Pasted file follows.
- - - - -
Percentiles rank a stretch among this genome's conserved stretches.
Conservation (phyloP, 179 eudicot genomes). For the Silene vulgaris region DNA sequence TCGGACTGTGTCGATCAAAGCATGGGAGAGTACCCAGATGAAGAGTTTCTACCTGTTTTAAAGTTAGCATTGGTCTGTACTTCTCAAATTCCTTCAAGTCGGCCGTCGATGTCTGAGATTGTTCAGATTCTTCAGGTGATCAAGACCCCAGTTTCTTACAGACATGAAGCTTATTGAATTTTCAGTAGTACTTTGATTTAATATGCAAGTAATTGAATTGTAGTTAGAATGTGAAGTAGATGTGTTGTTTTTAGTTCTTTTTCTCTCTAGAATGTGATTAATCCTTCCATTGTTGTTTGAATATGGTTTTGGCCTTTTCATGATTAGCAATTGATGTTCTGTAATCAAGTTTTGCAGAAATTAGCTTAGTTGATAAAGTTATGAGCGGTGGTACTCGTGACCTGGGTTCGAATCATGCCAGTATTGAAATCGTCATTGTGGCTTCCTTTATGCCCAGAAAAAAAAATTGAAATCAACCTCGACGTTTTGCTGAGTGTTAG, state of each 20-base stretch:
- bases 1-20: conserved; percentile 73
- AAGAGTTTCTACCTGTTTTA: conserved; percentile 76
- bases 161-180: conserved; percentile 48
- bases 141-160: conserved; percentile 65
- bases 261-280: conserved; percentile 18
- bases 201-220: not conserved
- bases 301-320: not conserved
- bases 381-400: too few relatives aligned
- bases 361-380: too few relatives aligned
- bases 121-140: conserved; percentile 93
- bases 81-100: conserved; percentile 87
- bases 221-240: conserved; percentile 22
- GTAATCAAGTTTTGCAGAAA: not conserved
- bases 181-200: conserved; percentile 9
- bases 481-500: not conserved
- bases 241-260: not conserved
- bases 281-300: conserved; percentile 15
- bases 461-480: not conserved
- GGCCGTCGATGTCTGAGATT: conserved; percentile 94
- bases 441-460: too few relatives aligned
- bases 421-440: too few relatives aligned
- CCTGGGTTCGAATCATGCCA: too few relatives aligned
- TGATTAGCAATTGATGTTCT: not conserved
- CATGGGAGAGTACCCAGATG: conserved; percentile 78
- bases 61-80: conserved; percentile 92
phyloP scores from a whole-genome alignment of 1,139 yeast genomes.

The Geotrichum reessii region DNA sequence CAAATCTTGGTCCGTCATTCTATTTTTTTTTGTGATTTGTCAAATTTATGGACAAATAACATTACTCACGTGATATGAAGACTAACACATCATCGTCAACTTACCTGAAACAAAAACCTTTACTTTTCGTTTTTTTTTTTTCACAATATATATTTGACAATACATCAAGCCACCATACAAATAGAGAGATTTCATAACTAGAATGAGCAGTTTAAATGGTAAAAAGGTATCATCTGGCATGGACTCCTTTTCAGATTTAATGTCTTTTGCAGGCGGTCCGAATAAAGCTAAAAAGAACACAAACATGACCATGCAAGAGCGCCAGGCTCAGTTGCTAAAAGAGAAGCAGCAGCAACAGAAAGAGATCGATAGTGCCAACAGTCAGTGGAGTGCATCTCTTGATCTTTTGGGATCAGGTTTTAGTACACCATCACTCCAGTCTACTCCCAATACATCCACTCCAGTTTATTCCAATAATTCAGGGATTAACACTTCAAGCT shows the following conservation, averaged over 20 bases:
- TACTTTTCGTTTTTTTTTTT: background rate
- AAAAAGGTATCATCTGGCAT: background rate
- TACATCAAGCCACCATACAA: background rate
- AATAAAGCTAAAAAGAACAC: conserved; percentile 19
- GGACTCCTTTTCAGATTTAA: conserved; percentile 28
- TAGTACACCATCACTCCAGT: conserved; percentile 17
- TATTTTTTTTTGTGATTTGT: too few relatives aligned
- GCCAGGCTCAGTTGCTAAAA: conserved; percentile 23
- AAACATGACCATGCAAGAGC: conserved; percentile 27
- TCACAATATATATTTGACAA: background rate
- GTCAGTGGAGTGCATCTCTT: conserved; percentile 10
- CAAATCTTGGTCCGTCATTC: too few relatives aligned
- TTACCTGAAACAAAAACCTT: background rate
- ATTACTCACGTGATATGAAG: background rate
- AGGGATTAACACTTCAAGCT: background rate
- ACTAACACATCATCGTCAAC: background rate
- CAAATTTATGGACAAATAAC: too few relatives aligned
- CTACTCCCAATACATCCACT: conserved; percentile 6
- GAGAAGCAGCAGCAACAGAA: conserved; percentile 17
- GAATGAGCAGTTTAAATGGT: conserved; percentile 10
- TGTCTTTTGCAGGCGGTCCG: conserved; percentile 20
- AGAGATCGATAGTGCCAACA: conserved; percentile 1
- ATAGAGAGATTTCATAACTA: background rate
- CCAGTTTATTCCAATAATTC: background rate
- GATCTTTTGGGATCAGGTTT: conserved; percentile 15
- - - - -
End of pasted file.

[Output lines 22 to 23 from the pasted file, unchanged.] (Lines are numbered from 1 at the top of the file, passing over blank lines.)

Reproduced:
- bases 441-460: too few relatives aligned
- bases 421-440: too few relatives aligned